7 Years Of Outcross Records
You won't find a whole lot of information, historical or otherwise, about Outcross Records at its website or Facebook page; presumably, the Leeds-based independent record label prefers to let its high-spirited house music speak for itself, and it certainly does so perfectly well, thank you very much. Let's mention one additional detail before turning to the matter at hand and note that the label was founded by DJ-producer Miguel Campbell in 2006.
With that in mind, it hardly surprises that Campbell is one of the main artists featured on 7 Years Of Outcross Records, an eighty-two-minute compilation that makes a strong argument for the label's musical brand and is as fine an overview as one might hope to have. How does it sound? Imagine Daft Punk creating a (largely) instrumental set of clubby house jams for the NY disco set, and you're on the right track. The typical Outcross cut oozes a radiant spirit and bounce, and joyous melodies and breezy house rhythms are in plentiful supply. That makes for a pretty much irresistible combination, especially when there are fifteen fresh future-funk cuts to dig into as is the case here.
The good times kick in immediately when MAM's “Talking Box” rolls out a lithe, bass-pumping strut and sweetens it with a sing-song melody and carry on through Campbell's electro-funk sparkler “Metro Line” and Miguel Puente's hypnotic “Only You.” Campbell appears under his own name a number of times (getting his royal Daft Punk groove on in “LoveScreams,” for example) but also in combination with Tru Luque as Halfcast Bastards (the loopy “Sometimes We Funk”) and with Matt Hughes as MAM (“Yellow Pages”). Like the label founder, Hughes surfaces a number of times on the collection, both solo (“Stand Up”) and paired with Campbell (“I Can Fly”).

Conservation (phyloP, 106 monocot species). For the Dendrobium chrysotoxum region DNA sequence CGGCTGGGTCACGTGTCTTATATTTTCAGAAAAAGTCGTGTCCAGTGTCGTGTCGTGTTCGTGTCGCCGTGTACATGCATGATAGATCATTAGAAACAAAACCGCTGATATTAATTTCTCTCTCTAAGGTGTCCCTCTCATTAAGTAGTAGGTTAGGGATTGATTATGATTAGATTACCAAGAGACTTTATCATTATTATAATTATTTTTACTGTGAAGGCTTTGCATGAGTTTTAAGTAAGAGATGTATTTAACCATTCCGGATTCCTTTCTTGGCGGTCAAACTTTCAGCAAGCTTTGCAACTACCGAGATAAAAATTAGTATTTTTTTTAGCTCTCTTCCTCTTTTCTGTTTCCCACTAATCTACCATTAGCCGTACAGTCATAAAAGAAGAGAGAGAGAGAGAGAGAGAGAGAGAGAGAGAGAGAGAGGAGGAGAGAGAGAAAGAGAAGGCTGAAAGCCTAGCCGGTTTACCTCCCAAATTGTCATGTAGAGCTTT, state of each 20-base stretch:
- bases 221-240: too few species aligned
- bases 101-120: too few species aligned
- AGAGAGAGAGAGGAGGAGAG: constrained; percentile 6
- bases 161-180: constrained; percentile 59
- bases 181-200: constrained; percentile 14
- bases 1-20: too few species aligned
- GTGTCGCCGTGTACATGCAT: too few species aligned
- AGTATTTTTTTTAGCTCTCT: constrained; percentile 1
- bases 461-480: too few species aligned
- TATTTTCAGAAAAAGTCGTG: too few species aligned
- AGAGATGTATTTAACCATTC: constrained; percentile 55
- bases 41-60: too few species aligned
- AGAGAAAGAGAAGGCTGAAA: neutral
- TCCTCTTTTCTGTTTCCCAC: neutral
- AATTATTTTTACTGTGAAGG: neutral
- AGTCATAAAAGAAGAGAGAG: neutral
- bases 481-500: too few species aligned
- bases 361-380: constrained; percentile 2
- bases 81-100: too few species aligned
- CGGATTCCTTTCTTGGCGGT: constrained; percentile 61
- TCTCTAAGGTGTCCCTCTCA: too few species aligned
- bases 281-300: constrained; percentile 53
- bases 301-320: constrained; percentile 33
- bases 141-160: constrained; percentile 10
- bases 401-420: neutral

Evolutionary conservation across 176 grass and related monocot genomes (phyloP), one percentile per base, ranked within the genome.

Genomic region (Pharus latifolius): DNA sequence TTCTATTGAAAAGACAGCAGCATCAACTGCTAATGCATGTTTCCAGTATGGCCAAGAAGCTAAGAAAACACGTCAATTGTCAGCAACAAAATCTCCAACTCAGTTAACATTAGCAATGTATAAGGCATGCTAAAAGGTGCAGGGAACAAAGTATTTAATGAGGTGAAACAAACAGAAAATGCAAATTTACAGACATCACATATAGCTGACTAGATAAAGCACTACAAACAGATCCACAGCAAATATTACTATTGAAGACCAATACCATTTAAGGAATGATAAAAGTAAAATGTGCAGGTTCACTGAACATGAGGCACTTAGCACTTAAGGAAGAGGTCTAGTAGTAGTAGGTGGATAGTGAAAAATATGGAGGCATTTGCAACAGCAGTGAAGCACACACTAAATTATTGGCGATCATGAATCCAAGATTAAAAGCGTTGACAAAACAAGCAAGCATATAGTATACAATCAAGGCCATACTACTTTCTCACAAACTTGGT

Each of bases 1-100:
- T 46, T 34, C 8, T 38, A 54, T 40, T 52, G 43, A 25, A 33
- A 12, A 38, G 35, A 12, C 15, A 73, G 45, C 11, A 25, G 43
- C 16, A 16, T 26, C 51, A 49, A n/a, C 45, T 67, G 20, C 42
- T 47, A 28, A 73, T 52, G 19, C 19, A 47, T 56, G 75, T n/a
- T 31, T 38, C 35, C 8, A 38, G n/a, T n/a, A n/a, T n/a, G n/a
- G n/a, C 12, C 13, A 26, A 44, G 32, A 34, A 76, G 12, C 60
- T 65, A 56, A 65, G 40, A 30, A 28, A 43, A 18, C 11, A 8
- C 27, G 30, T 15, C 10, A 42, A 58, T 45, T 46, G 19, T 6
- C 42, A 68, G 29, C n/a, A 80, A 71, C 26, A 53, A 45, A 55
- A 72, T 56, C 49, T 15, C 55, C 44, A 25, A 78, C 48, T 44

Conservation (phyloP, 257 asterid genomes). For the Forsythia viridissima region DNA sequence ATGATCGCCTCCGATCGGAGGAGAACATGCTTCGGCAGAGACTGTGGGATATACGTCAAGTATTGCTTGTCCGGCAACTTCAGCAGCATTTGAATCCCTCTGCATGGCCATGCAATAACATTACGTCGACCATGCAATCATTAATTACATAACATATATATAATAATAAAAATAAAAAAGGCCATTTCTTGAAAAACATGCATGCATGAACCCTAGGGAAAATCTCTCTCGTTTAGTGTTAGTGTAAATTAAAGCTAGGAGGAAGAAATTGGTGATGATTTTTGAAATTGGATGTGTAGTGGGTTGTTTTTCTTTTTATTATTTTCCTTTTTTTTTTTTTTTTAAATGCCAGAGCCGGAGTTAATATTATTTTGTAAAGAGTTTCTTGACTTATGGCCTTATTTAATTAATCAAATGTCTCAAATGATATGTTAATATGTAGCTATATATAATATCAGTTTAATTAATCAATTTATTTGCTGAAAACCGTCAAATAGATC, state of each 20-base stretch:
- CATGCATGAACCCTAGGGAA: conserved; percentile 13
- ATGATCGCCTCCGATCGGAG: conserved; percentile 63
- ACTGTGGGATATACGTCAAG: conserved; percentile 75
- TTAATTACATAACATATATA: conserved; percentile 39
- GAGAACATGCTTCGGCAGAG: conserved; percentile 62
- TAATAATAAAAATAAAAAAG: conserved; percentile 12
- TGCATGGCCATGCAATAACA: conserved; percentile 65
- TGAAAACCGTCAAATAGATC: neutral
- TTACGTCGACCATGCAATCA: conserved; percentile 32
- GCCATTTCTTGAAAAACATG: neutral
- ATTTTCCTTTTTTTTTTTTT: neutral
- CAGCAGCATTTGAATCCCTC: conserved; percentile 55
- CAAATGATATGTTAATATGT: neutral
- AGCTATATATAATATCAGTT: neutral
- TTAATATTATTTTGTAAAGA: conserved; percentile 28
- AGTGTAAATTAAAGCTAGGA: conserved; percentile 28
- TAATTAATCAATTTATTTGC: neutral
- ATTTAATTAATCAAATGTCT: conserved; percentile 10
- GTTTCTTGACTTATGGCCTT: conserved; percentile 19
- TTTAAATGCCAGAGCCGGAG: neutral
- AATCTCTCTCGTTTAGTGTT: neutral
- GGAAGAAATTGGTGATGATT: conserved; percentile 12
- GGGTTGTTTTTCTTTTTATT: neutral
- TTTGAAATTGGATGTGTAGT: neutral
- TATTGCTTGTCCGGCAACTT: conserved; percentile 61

Some cuts include vocal treatments, among them: Inland Knights' (Andy Riley and Laurence Ritchie) funky low-rider “Bounce,” which pairs repetitions of the title with an MC's shredded utterance; Sean Roman's “What I'm Missing,” whose synth- and guitar-heavy funk groove provides a stoked base for a male singer's soulful musings (“Give me what I'm missing…”); and Iain O'Hare's “Radiovox,” a sexy, stripped-down jam sprinkled with seductive female cooing (“I keep your photograph by my bed…”). Speaking of sexy, first prize in that category has to go to Puente's “Keep On” for the one-two punch of its low-down bass slither and ravishing female vocal.
You won't find words like morose and downtrodden in the Outcross dictionary so anyone looking for melancholy should look elsewhere. But those with a jones for high-spirited melodic house should find 7 Years Of Outcross Records just cause for celebration. What are you waiting for?